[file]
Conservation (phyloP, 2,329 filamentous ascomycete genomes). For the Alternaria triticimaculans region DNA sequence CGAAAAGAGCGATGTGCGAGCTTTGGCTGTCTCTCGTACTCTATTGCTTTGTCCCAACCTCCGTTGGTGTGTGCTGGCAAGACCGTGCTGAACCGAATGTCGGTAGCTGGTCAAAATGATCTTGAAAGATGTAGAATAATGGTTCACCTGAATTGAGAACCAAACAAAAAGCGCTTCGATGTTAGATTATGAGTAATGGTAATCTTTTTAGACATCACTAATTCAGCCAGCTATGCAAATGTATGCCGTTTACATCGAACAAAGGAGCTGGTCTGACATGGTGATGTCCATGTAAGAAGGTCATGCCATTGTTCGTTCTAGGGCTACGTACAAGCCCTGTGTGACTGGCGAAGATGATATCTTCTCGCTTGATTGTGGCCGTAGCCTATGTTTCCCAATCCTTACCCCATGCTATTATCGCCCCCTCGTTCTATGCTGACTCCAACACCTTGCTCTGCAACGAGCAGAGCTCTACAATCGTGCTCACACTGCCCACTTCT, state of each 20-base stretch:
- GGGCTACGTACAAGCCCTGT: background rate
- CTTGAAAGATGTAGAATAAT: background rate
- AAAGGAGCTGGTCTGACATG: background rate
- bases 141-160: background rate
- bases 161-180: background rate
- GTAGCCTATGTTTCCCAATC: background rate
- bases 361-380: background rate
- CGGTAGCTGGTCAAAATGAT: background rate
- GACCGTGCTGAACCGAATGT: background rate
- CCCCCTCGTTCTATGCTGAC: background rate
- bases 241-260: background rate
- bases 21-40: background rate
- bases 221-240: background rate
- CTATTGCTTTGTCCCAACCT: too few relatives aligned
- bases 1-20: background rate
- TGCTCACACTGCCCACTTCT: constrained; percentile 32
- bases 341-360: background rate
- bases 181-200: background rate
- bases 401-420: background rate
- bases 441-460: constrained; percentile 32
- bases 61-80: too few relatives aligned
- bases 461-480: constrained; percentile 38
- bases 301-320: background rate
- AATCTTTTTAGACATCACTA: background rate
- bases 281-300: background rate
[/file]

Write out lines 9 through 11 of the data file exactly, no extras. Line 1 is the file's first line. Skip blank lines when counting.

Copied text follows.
- CGGTAGCTGGTCAAAATGAT: background rate
- GACCGTGCTGAACCGAATGT: background rate
- CCCCCTCGTTCTATGCTGAC: background rate